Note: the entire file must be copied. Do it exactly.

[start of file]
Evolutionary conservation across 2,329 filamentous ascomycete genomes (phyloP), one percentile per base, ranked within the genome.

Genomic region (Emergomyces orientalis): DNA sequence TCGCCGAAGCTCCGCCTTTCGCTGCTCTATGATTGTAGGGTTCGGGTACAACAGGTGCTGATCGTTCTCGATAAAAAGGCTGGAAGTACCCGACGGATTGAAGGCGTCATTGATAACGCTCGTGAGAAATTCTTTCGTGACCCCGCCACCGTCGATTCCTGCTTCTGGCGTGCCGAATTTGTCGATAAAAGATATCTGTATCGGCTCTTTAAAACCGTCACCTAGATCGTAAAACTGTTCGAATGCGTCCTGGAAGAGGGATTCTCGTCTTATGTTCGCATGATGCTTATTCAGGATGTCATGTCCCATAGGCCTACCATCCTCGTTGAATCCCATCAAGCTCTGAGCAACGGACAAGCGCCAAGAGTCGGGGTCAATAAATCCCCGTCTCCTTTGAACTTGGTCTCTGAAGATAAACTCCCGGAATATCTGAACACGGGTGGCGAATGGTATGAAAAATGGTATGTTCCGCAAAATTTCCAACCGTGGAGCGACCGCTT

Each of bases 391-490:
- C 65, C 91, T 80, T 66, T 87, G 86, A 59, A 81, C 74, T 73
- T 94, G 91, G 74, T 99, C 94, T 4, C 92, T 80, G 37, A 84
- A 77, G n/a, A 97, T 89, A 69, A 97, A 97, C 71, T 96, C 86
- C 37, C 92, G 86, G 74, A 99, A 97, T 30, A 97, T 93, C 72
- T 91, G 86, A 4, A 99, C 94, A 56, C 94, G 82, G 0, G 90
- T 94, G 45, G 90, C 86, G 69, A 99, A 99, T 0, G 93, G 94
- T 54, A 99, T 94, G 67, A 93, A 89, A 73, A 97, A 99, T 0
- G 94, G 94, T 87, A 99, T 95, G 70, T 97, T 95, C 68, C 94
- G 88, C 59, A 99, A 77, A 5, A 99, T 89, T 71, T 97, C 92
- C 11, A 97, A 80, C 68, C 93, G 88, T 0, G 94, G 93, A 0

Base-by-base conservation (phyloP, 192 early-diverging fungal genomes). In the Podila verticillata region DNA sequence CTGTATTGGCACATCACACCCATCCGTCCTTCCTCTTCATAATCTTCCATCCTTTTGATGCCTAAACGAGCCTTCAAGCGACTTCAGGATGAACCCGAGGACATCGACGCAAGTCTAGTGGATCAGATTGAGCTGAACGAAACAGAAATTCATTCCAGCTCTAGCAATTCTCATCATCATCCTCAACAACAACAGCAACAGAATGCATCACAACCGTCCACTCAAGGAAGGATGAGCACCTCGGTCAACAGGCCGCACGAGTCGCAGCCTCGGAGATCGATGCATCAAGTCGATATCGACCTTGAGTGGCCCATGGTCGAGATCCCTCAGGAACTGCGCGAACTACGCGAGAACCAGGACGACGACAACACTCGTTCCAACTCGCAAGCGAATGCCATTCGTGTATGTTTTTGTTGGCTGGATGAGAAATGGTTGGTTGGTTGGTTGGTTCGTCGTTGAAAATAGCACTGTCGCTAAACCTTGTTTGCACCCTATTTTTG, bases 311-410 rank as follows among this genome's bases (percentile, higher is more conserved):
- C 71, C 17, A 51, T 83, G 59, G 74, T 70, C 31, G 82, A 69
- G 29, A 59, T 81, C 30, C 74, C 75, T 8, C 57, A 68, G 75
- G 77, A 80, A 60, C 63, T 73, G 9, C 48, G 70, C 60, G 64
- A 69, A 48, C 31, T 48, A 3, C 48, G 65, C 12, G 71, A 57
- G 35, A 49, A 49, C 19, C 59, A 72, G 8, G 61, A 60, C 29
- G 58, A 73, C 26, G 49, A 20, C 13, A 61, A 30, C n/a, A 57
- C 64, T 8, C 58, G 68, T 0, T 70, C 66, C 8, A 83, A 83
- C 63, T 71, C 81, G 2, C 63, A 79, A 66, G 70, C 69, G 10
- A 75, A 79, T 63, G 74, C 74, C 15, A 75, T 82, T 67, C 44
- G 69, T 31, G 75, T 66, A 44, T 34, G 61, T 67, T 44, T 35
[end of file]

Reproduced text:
Evolutionary conservation across 2,329 filamentous ascomycete genomes (phyloP), one percentile per base, ranked within the genome.

Genomic region (Emergomyces orientalis): DNA sequence TCGCCGAAGCTCCGCCTTTCGCTGCTCTATGATTGTAGGGTTCGGGTACAACAGGTGCTGATCGTTCTCGATAAAAAGGCTGGAAGTACCCGACGGATTGAAGGCGTCATTGATAACGCTCGTGAGAAATTCTTTCGTGACCCCGCCACCGTCGATTCCTGCTTCTGGCGTGCCGAATTTGTCGATAAAAGATATCTGTATCGGCTCTTTAAAACCGTCACCTAGATCGTAAAACTGTTCGAATGCGTCCTGGAAGAGGGATTCTCGTCTTATGTTCGCATGATGCTTATTCAGGATGTCATGTCCCATAGGCCTACCATCCTCGTTGAATCCCATCAAGCTCTGAGCAACGGACAAGCGCCAAGAGTCGGGGTCAATAAATCCCCGTCTCCTTTGAACTTGGTCTCTGAAGATAAACTCCCGGAATATCTGAACACGGGTGGCGAATGGTATGAAAAATGGTATGTTCCGCAAAATTTCCAACCGTGGAGCGACCGCTT

Each of bases 391-490:
- C 65, C 91, T 80, T 66, T 87, G 86, A 59, A 81, C 74, T 73
- T 94, G 91, G 74, T 99, C 94, T 4, C 92, T 80, G 37, A 84
- A 77, G n/a, A 97, T 89, A 69, A 97, A 97, C 71, T 96, C 86
- C 37, C 92, G 86, G 74, A 99, A 97, T 30, A 97, T 93, C 72
- T 91, G 86, A 4, A 99, C 94, A 56, C 94, G 82, G 0, G 90
- T 94, G 45, G 90, C 86, G 69, A 99, A 99, T 0, G 93, G 94
- T 54, A 99, T 94, G 67, A 93, A 89, A 73, A 97, A 99, T 0
- G 94, G 94, T 87, A 99, T 95, G 70, T 97, T 95, C 68, C 94
- G 88, C 59, A 99, A 77, A 5, A 99, T 89, T 71, T 97, C 92
- C 11, A 97, A 80, C 68, C 93, G 88, T 0, G 94, G 93, A 0

Base-by-base conservation (phyloP, 192 early-diverging fungal genomes). In the Podila verticillata region DNA sequence CTGTATTGGCACATCACACCCATCCGTCCTTCCTCTTCATAATCTTCCATCCTTTTGATGCCTAAACGAGCCTTCAAGCGACTTCAGGATGAACCCGAGGACATCGACGCAAGTCTAGTGGATCAGATTGAGCTGAACGAAACAGAAATTCATTCCAGCTCTAGCAATTCTCATCATCATCCTCAACAACAACAGCAACAGAATGCATCACAACCGTCCACTCAAGGAAGGATGAGCACCTCGGTCAACAGGCCGCACGAGTCGCAGCCTCGGAGATCGATGCATCAAGTCGATATCGACCTTGAGTGGCCCATGGTCGAGATCCCTCAGGAACTGCGCGAACTACGCGAGAACCAGGACGACGACAACACTCGTTCCAACTCGCAAGCGAATGCCATTCGTGTATGTTTTTGTTGGCTGGATGAGAAATGGTTGGTTGGTTGGTTGGTTCGTCGTTGAAAATAGCACTGTCGCTAAACCTTGTTTGCACCCTATTTTTG, bases 311-410 rank as follows among this genome's bases (percentile, higher is more conserved):
- C 71, C 17, A 51, T 83, G 59, G 74, T 70, C 31, G 82, A 69
- G 29, A 59, T 81, C 30, C 74, C 75, T 8, C 57, A 68, G 75
- G 77, A 80, A 60, C 63, T 73, G 9, C 48, G 70, C 60, G 64
- A 69, A 48, C 31, T 48, A 3, C 48, G 65, C 12, G 71, A 57
- G 35, A 49, A 49, C 19, C 59, A 72, G 8, G 61, A 60, C 29
- G 58, A 73, C 26, G 49, A 20, C 13, A 61, A 30, C n/a, A 57
- C 64, T 8, C 58, G 68, T 0, T 70, C 66, C 8, A 83, A 83
- C 63, T 71, C 81, G 2, C 63, A 79, A 66, G 70, C 69, G 10
- A 75, A 79, T 63, G 74, C 74, C 15, A 75, T 82, T 67, C 44
- G 69, T 31, G 75, T 66, A 44, T 34, G 61, T 67, T 44, T 35